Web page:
Fusion 11.5 is available at the same price points as Parallels, $80 for a full version and $50 for an update. A professional version is also available for IT environments. All versions come with a 14-day free trial.

The VMWare Fusion interface doesn’t look nearly as nice as the one offered by Parallels, but it’s close. If you’re familiar with other VMWare products, including Workstation Pro for Windows, Fusion is probably the path for you, although check out both products if you can.

Fusion 11.5 is available for download from the VMWare website.

Who’s this for: VMWare’s Fusion 11.5 is nearly as good as Parallels 15. If you’re familiar with VMWare products, Fusion is probably the one for you.

VirtualBox 6.1

When using software, I expect a polished experienced. Unfortunately, Oracle’s VirtualBox is the least polished virtualization title on this list. Despite this, there are some important differences between it and Parallels 15 and VMware Fusion 11.5 that might make it a better solution, depending on your situation.

Perhaps the most important reason to consider VirtualBox is that it’s free, at least for personal or educational use. Another advantage: Oracle has released VirtualBox as open-source, which offers more flexibility to end-users than the other solutions. Unfortunately, because it’s open-source, VirtualBox doesn’t provide technical support, although there’s an active user forum.

But again, it’s important to circle back around to VirtualBox’s interface, which isn’t nearly as slick or easy to use as the others. If you’re an IT professional or someone with the time to play around with open-source software, by all means, consider VirtualBox. Otherwise, pay for a copy of Parallels 15 or VMware Fusion 11.5.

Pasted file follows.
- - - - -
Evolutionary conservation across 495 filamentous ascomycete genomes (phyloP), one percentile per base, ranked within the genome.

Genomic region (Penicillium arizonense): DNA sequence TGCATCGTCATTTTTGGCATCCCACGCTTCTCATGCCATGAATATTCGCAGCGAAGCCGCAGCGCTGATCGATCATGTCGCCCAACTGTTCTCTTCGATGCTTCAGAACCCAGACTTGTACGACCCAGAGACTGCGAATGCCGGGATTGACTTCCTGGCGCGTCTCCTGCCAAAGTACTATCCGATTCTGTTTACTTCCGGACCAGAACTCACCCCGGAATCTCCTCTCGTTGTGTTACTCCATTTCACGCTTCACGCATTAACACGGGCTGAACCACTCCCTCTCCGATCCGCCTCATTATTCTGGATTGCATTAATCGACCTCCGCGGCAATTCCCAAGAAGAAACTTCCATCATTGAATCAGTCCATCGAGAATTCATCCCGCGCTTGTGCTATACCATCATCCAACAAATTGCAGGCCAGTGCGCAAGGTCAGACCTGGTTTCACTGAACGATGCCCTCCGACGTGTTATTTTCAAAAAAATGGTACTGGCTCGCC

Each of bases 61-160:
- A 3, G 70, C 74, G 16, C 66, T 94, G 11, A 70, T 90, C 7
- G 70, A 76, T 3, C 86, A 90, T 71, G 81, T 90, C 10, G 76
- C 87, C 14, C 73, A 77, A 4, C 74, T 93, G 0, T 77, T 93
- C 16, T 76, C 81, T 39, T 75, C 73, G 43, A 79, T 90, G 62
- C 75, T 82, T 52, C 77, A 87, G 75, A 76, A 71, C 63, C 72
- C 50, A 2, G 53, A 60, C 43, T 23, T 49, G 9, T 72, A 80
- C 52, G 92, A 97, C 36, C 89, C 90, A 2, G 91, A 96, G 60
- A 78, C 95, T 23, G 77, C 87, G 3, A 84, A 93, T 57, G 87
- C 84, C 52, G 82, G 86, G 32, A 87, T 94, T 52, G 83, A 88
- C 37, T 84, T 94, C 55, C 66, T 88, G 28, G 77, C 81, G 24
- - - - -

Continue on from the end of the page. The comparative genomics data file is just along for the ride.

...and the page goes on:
VirtualBox is available to download online. It’s available for Mac, Windows, Linux, and Solaris too.

Who’s this for: Open-source software is preferred by many computer users and for those folks, VirtualBox is a great choice. Plus, it’s free.

What about Apple’s Bootcamp?

If you rather not use a third-party solution, consider Apple’s Boot Camp. Built into macOS, the software isn’t run on virtualization technology. Instead, it lets you boot your Mac into another operating system at startup, either a separate version of macOS or copy of Windows 8, Windows 8.1, or Windows 10.

The biggest disadvantage of using Boot Camp over virtualization is that you can’t access your primary operating system at the same time. This means, for example, you can’t check your Apple Mail at the same time as you’re using Windows.

On the flip side, with Boot Camp, there’s no hardware sharing. Therefore, only the active operating system is using your system’s graphics card and processor. If you own an older Mac, you might experience a significant performance jump versus virtualization because of this.

Who’s this for: If you want to run Windows nearly exclusively on your Mac, Boot Camp is almost certainly the choice for you. If you plan on going back and forth often between Mac and Windows, pick another solution.

About Windows licenses

Unlike macOS, Windows isn’t free. Therefore, regardless of the virtualization solution you choose, understand that you still need to purchase a Windows license to use the operating system on your Mac long-term. A Windows 10 Home license will set you back $139, while Windows 10 Pro is $199.

Questions?

Let us know below if you have any questions about virtualization or Boot Camp.

Source of the article – iMore